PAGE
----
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My wife won't let me harden the home as must as I would like ("won't look pretty"), so I am looking into quality alarm systems.
There are ways to 'harden' your home and property without T walls, Hesco Bags, and triple strand....

I've discussed some of the security measures I've enacted, but I'll just rehash some hardening techniques that are aesthetically acceptable to most.

- Doors. Heavy, solid core, dead bolts. Steel reinforced jambs (they make kits for this).

-Windows. Best bang for the buck is security/storm film on the ground floor windows. It essentially makes the window shatter resistant. It can be tinted or clear; tinted provides a layer of privacy as well as some energy efficiency in warmer climates. Have this professionally installed, its easy to screw up. What you can do yourself is apply the adhesive silicone to bond the film to the window frame. Its available at HD or Lowes, and applied with a caulk gun. Installers seriously over-charge for this...

-Landscaping. All of my ground floor windows have thorny hedges under them that are about 3.5' deep and window high. It looks nice, and discourages anyone from attempting entry that way. The same hedges line the road, and my driveways. The south drive is gated and locked,; visitors come to the north side. While there is access to the front yard from the drive through the hedgerow, its difficult to find... if you come up the drive, you're funneled to the front porch and door. The door is solid, and there's video on the porch.

-Fences. I have 2x6 3 rail, with field fence under the planks (to keep the dogs in). There is a strand of hot barbed wire along the inside of the top rail, but its not noticeable form the outside.

Just few suggestions; be creative. You can "harden" your exterior while still presenting a civilized and welcoming appearance.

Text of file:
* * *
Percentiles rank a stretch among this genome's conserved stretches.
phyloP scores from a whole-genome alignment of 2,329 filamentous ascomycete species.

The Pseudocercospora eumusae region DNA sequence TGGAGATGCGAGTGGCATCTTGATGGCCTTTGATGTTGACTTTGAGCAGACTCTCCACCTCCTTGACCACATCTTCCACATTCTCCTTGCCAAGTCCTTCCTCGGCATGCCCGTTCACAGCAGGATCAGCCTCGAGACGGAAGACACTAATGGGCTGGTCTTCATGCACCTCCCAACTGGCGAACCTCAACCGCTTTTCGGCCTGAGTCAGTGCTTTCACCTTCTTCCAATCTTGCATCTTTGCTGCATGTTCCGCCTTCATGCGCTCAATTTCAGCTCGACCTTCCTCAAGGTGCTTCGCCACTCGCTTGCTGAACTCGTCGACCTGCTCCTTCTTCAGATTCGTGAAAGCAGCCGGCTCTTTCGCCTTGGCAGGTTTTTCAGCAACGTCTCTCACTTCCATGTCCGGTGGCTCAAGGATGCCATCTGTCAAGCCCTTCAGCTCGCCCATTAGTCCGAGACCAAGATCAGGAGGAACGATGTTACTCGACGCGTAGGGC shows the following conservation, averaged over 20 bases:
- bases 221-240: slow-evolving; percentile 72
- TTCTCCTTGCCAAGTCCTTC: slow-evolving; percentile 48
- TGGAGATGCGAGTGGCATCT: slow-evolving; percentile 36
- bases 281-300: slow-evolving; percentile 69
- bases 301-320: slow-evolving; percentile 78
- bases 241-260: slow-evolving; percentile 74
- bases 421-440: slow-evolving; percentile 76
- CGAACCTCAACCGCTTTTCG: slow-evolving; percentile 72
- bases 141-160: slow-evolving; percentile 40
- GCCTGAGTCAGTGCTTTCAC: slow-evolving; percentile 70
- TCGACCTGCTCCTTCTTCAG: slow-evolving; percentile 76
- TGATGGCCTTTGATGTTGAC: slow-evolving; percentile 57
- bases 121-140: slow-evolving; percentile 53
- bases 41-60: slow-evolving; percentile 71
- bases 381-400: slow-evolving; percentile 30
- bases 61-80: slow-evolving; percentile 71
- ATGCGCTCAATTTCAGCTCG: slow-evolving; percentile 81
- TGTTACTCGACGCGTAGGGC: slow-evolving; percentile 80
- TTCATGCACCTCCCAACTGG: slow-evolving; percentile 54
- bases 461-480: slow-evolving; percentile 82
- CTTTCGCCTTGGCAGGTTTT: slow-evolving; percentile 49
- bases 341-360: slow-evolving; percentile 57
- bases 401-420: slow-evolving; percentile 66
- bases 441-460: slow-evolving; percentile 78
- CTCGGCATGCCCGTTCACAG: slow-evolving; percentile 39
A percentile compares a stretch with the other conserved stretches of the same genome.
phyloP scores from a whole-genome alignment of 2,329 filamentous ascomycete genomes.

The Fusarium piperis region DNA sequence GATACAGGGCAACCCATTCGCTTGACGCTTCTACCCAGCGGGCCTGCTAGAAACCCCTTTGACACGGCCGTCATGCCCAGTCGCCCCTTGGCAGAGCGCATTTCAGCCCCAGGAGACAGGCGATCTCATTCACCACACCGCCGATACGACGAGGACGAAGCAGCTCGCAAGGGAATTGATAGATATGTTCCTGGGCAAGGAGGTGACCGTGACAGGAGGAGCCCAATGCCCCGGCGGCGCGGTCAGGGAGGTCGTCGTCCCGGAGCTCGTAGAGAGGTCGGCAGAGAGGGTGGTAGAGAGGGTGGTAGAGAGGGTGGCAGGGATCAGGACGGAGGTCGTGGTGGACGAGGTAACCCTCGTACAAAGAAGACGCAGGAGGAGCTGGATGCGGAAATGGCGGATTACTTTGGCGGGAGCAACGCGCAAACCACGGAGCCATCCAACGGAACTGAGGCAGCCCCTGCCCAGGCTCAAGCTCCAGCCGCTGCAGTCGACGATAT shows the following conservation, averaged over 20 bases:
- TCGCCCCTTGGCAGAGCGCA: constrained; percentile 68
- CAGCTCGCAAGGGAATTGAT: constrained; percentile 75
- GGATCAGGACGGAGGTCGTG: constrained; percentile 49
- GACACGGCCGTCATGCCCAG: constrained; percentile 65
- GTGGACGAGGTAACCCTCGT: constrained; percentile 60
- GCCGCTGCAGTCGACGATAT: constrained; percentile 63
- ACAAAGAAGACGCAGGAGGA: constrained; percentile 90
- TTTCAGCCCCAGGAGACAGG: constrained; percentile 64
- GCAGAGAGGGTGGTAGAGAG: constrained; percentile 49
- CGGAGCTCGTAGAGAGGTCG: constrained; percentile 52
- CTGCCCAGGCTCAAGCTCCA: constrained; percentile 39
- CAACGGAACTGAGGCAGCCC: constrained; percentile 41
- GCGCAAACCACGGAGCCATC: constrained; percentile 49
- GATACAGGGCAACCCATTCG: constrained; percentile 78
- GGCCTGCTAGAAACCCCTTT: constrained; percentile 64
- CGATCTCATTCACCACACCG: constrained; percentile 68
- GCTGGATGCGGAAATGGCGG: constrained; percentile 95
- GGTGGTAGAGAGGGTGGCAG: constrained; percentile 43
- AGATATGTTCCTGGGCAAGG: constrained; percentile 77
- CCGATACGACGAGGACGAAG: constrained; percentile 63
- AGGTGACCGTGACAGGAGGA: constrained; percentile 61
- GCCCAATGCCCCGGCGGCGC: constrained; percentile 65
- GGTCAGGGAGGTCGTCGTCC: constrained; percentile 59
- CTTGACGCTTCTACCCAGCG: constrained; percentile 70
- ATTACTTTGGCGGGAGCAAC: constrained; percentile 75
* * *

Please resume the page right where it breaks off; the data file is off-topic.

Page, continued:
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There are ways to 'harden' your home and property without T walls, Hesco Bags, and triple strand....

I've discussed some of the security measures I've enacted, but I'll just rehash some hardening techniques that are aesthetically acceptable to most.

- Doors. Heavy, solid core, dead bolts. Steel reinforced jambs (they make kits for this).

-Windows. Best bang for the buck is security/storm film on the ground floor windows. It essentially makes the window shatter resistant. It can be tinted or clear; tinted provides a layer of privacy as well as some energy efficiency in warmer climates. Have this professionally installed, its easy to screw up. What you can do yourself is apply the adhesive silicone to bond the film to the window frame. Its available at HD or Lowes, and applied with a caulk gun. Installers seriously over-charge for this...

-Landscaping. All of my ground floor windows have thorny hedges under them that are about 3.5' deep and window high. It looks nice, and discourages anyone from attempting entry that way. The same hedges line the road, and my driveways. The south drive is gated and locked,; visitors come to the north side. While there is access to the front yard from the drive through the hedgerow, its difficult to find... if you come up the drive, you're funneled to the front porch and door. The door is solid, and there's video on the porch.